In the current four-wave, longitudinal study, adolescent stress, internalizing problems, and the reciprocal influences of these variables were examined. Data were obtained from the Korea Youth Panel Study, which included 3188 (1594 male and 1594 female) middle- and high-school students who enrolled in the study from 2004 to 2007. The mean participant age was 14.79 years in 2004. By using a cross-lagged, autoregressive model, it was shown that stress levels and internalizing problems had reciprocal influences on one another over time (all four time points). At each of the time points, the effect sizes of stress on internalizing problems were significantly greater than those of internalizing problems on stress.
A test of 300 young students on individual modernity in China was carried out. The results indicated that there was a significant difference in individual modernity between the students from town and those from the countryside, as well as between males and females. There were also differences in individual modernity between each two of the levels of education. The students from town were more modern than those from the countryside. The males were more traditional than the females. With the rising educational level, the students’ traditionality will decrease and modernity will increase.
Previous research has shown a widespread bias among Hong Kong adolescents against Chinese Mainlanders. Based on social identity and social cognitive theories, we examined the effects of identity frame switching (situational induction of social category inclusiveness) and time pressure (environmental constraints on social information processing) on Hong Kong adolescents’ attitudes toward Chinese Mainlanders. Results indicated that Hong Kong adolescents had acquired a habitual tendency to make social comparisons within an exclusive regional framework of reference. This habitual tendency might lead to negative judgment biases toward Chinese Mainlanders, particularly when the adolescents made social judgments under time pressure. In addition, switching to an inclusive national frame of reference for social comparison attenuated negative intergroup attitudes. The theoretical implications of these findings are discussed.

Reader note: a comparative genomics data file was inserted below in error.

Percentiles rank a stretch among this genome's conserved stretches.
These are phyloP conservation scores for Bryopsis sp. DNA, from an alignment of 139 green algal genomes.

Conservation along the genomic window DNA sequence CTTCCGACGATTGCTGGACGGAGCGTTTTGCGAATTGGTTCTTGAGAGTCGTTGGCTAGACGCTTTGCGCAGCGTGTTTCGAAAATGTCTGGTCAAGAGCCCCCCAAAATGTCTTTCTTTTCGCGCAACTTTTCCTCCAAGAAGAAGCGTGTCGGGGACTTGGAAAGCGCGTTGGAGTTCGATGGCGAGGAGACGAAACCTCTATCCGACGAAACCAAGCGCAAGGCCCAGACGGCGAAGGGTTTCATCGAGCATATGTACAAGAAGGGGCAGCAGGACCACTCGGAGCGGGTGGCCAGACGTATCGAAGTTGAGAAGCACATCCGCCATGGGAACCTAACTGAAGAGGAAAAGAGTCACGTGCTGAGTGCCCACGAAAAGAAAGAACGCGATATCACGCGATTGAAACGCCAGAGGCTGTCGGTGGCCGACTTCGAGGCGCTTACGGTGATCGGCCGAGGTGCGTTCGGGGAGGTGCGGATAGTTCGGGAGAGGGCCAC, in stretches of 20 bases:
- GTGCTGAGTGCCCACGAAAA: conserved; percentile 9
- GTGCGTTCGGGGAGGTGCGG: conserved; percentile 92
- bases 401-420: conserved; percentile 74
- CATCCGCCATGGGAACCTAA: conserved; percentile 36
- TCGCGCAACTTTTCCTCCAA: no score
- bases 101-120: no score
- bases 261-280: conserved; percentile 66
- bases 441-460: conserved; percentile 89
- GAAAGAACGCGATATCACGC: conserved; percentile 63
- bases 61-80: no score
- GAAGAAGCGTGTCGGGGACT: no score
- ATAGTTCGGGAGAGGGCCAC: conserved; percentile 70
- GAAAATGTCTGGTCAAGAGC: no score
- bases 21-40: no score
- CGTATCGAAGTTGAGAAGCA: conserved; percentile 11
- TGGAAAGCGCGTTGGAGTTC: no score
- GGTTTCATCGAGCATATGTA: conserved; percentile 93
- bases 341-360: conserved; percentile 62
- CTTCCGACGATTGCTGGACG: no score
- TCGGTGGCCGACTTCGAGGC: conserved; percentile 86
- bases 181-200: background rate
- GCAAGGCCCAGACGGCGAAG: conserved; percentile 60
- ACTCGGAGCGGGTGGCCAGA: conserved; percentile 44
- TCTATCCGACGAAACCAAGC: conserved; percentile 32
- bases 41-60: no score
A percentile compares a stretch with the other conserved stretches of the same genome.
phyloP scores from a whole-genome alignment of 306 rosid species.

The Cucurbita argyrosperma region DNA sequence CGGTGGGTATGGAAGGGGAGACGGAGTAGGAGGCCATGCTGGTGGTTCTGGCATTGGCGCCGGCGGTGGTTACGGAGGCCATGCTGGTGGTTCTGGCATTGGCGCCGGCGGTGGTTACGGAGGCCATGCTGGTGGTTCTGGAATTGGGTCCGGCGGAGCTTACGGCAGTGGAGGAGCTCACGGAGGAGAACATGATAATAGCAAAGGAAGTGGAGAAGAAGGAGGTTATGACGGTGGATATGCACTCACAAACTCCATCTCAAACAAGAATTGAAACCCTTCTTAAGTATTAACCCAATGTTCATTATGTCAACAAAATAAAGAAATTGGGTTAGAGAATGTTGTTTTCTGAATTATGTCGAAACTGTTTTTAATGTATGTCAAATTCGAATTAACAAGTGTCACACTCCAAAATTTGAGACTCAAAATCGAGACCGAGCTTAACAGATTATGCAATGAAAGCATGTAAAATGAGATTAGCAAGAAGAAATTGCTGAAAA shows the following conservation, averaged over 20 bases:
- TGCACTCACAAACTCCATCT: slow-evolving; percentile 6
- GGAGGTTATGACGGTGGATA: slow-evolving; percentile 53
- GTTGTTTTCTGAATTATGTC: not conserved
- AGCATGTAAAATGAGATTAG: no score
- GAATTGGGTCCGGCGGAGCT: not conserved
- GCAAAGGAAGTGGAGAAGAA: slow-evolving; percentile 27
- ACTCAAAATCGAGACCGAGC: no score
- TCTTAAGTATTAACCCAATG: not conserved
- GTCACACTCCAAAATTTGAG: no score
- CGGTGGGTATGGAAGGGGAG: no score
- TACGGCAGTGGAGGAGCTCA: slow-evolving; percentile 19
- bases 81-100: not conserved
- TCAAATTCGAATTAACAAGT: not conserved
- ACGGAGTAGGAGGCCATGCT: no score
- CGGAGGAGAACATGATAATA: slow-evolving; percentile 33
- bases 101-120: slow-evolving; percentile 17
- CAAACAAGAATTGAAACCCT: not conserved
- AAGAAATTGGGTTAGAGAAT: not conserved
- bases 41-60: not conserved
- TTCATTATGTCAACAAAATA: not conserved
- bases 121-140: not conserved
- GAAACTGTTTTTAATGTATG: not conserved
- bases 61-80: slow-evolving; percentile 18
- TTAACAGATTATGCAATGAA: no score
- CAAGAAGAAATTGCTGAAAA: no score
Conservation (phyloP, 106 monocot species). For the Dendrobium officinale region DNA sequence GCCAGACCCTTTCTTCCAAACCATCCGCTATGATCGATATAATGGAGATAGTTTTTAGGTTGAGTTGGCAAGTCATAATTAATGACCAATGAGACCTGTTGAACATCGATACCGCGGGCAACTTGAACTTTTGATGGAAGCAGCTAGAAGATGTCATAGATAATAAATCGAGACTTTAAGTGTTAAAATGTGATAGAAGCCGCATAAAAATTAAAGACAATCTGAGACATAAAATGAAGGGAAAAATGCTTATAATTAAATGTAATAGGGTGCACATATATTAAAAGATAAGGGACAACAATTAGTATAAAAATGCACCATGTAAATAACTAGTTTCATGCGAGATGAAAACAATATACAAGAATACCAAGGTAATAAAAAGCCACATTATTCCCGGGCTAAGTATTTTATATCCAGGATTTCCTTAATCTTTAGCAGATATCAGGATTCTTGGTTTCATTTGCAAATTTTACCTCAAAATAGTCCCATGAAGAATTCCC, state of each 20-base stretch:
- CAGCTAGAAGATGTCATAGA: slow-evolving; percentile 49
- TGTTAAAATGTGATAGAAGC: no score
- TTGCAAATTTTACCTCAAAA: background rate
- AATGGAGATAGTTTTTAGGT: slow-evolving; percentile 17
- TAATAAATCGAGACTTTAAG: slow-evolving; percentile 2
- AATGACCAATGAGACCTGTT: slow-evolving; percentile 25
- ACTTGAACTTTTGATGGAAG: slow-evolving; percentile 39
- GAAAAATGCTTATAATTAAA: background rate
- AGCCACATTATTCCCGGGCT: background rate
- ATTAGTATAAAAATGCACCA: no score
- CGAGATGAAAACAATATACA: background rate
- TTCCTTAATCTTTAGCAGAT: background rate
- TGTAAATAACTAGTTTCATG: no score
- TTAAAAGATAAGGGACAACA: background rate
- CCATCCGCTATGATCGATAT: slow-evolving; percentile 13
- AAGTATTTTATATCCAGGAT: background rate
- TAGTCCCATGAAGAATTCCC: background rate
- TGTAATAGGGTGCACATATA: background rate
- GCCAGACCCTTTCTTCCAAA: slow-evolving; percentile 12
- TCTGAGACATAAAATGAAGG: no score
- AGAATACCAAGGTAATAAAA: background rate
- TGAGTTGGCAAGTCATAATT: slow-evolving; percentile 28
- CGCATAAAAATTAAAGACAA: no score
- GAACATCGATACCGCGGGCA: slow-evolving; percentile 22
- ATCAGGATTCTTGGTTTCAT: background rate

Some support for expressed concern over the negative consequences of computer game play was obtained by Colwell and Payne (2000) in a questionnaire survey of UK adolescents. A second study was carried out in Tokyo, Japan, to test for generality of findings. There was strong evidence of similarity in relation to play patterns, but in contrast to the UK sample, number of good friends and self-esteem did not relate to game play. A principal components analysis of a scale to measure needs met by game play resulted in the same two previously obtained factors; ‘companionship’ and ‘prefer to friends’. However, in contrast to the UK sample, ‘companionship’ did not relate to play. A positive relation between the ‘prefer to friends’ factor and play was obtained for both boys and girls (boys only in the UK), thus providing support for the ‘electronic friendship’ hypothesis. There was evidence of a positive relation between play and aggression, but a preference for aggressive games was associated with lower aggression scores, and this raises questions for the ‘causal hypothesis’.